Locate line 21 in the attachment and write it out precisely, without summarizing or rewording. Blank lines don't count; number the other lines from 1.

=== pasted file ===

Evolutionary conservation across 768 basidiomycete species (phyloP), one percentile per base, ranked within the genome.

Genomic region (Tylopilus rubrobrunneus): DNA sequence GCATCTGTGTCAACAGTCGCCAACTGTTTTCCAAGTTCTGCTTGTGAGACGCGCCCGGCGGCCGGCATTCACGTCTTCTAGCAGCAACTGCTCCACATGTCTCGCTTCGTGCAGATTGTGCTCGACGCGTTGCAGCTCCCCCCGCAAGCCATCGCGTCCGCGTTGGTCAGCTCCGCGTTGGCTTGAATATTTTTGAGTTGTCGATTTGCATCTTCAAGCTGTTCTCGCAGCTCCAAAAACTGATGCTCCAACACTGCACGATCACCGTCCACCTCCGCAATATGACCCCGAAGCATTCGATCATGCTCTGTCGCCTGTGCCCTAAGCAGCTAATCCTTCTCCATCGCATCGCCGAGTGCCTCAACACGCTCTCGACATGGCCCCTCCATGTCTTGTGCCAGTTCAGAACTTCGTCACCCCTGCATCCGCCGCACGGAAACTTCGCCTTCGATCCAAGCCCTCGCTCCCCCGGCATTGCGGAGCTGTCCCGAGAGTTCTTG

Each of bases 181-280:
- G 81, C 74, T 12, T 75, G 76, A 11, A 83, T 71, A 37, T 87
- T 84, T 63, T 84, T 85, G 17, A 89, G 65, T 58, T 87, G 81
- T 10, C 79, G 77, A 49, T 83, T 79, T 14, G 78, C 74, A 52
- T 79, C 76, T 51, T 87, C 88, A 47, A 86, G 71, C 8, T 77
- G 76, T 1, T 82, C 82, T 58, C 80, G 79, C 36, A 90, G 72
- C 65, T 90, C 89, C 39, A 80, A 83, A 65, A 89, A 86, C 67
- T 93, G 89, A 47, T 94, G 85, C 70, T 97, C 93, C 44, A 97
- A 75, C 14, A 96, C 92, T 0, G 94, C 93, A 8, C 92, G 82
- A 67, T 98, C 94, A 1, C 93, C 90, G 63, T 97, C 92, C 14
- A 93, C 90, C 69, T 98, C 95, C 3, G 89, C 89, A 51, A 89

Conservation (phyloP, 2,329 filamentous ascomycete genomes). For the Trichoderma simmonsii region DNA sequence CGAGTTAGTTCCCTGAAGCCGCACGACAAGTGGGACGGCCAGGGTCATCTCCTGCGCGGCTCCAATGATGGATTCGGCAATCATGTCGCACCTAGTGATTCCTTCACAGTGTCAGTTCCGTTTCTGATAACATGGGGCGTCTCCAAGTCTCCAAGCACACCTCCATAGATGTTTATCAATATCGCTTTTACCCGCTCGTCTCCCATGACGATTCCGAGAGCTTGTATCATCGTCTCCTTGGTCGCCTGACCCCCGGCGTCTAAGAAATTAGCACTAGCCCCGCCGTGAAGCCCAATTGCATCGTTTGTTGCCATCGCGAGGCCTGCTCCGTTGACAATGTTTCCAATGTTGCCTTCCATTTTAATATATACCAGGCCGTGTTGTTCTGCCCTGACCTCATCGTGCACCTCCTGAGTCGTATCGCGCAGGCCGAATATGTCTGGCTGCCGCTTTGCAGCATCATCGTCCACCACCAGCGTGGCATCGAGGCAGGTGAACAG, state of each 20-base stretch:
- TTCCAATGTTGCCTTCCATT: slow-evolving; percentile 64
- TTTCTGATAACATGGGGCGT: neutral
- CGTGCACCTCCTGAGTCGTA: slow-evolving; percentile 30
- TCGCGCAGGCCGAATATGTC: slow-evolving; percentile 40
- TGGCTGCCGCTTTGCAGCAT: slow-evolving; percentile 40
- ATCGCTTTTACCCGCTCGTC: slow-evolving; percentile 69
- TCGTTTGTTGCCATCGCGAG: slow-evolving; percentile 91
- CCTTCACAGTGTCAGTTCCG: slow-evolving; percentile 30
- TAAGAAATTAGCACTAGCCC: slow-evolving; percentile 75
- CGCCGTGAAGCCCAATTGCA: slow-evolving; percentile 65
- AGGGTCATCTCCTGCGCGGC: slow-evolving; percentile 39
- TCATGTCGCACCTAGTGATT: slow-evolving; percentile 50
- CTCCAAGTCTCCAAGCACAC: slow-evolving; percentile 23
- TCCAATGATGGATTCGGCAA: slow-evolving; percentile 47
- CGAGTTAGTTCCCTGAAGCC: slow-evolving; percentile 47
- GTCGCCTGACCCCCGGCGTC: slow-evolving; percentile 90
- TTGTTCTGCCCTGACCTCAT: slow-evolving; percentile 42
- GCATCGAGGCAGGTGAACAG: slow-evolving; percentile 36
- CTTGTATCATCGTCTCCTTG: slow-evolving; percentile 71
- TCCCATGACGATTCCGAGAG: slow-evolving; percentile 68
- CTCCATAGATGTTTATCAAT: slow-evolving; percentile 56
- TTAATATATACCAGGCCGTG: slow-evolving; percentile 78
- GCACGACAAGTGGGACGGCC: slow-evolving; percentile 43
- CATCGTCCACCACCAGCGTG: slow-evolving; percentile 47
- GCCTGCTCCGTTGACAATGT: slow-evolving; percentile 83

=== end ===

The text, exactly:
- TCGTTTGTTGCCATCGCGAG: slow-evolving; percentile 91